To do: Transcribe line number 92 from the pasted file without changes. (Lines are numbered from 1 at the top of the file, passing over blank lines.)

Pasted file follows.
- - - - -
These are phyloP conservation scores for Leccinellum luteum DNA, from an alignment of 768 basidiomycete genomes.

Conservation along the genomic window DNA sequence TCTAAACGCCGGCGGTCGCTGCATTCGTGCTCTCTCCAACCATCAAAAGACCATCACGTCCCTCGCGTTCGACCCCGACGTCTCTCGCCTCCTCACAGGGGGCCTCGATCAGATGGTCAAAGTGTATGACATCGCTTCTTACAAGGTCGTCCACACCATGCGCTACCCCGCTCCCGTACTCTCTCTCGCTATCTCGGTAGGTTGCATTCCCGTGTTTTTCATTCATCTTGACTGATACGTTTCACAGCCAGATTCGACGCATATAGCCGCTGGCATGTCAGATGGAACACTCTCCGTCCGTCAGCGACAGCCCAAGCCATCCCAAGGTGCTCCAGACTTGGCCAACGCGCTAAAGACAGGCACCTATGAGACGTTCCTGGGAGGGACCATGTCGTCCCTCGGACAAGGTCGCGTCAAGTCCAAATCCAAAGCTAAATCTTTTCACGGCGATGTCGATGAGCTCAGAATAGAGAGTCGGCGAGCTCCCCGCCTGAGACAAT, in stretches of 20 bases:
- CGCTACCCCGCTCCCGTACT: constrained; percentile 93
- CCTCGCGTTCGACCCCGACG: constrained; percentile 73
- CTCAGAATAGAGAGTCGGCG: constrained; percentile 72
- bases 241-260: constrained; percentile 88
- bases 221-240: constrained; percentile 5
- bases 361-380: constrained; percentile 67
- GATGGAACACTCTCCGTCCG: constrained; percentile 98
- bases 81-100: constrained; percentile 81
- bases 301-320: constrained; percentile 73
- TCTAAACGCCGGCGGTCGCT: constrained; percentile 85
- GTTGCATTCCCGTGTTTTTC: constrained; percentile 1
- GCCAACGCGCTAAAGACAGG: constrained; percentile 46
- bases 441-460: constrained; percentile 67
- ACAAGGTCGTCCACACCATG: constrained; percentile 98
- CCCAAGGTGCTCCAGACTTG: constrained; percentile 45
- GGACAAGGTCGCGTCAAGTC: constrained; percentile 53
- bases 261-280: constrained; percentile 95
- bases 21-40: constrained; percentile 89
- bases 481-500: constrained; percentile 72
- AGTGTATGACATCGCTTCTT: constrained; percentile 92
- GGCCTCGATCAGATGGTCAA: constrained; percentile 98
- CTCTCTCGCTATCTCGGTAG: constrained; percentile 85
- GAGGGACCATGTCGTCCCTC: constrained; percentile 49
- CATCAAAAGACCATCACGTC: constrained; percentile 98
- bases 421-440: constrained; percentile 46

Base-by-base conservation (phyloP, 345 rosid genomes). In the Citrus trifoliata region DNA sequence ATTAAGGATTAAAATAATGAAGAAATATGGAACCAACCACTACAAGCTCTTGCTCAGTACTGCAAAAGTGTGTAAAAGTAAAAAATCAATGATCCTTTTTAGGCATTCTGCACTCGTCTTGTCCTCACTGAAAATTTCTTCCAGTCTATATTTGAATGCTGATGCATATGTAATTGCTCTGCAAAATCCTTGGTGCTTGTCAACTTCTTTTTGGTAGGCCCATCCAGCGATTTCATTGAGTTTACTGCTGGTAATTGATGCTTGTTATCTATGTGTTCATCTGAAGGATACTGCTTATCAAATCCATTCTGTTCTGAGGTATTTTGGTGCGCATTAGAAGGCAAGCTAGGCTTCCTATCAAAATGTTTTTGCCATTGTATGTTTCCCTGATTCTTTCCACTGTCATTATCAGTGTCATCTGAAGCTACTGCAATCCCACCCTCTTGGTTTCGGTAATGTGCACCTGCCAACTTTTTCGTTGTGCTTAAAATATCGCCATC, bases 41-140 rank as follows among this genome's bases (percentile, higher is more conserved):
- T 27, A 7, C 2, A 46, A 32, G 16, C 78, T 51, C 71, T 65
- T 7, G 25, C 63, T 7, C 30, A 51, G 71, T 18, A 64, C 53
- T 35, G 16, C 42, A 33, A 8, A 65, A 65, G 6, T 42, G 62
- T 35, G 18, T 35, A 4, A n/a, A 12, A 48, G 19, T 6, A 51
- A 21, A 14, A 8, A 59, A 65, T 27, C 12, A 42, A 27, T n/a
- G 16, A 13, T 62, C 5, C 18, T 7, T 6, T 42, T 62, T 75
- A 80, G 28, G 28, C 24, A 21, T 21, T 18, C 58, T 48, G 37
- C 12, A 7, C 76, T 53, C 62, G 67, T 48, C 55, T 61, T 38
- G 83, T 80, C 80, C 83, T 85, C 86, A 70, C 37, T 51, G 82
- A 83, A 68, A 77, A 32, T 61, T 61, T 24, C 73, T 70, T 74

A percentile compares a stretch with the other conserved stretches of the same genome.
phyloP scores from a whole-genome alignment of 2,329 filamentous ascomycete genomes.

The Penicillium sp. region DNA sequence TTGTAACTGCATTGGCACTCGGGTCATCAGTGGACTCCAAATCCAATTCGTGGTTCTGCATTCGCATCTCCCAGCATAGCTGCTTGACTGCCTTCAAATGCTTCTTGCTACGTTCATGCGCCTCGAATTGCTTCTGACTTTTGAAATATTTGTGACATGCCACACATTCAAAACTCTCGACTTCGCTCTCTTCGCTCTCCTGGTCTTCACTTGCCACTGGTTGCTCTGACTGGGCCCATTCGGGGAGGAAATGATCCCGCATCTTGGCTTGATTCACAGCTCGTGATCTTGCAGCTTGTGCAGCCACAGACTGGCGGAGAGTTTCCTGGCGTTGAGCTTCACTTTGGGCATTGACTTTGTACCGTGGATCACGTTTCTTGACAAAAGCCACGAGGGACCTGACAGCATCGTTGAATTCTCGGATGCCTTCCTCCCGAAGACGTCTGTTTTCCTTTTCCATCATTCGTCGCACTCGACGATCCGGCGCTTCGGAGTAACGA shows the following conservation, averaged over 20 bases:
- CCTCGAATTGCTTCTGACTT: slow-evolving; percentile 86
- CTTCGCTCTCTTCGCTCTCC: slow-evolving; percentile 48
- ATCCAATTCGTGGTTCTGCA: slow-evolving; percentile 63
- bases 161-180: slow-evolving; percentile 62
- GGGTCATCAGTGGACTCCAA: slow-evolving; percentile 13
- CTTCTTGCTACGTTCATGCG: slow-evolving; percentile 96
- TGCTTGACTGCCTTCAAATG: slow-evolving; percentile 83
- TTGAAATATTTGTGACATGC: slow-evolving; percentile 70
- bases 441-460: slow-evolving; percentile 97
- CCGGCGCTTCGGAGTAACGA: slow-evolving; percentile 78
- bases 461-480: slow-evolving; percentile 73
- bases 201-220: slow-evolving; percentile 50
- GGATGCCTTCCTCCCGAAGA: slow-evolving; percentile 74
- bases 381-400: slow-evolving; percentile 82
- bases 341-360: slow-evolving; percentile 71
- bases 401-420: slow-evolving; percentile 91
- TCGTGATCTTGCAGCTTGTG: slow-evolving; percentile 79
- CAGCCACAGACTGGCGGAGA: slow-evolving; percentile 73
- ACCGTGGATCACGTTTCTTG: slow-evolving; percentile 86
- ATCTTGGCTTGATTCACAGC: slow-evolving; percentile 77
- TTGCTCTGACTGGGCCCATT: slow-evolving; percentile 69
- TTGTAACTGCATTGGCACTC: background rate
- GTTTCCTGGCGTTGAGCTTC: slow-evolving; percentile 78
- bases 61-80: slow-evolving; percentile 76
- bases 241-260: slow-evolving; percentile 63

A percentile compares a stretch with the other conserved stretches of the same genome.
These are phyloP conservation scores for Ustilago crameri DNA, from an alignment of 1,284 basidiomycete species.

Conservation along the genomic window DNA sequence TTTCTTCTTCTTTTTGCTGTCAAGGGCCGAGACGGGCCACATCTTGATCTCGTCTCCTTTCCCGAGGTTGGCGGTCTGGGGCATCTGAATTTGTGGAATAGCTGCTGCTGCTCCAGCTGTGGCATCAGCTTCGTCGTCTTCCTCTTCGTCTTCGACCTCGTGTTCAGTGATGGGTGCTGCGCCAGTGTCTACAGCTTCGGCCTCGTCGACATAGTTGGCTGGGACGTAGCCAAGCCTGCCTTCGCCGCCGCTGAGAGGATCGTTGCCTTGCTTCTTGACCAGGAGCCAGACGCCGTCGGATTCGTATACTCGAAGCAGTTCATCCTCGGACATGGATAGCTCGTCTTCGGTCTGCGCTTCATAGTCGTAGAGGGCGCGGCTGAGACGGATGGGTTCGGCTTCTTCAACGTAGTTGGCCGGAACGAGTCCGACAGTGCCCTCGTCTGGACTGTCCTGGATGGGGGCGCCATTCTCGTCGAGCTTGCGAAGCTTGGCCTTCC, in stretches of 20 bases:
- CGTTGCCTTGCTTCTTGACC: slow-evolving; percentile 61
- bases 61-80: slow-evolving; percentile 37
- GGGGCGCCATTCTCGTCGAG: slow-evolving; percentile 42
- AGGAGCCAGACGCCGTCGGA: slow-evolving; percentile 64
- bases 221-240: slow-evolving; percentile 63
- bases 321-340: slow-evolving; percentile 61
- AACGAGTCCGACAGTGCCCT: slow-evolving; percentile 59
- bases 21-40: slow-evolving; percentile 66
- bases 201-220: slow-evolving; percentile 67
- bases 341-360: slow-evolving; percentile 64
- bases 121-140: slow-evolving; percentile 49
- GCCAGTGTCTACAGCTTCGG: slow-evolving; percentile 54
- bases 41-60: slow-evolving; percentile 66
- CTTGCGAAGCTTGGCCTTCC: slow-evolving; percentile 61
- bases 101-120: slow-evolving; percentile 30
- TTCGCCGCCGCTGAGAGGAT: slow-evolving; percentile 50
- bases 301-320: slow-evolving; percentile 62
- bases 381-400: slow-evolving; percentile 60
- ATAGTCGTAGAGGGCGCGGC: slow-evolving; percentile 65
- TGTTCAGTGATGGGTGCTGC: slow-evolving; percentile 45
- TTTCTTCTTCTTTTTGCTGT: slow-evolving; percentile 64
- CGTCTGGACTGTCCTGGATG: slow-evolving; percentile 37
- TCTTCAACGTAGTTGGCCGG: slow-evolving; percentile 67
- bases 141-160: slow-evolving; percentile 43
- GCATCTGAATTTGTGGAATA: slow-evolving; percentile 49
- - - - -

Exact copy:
- TCTTCAACGTAGTTGGCCGG: slow-evolving; percentile 67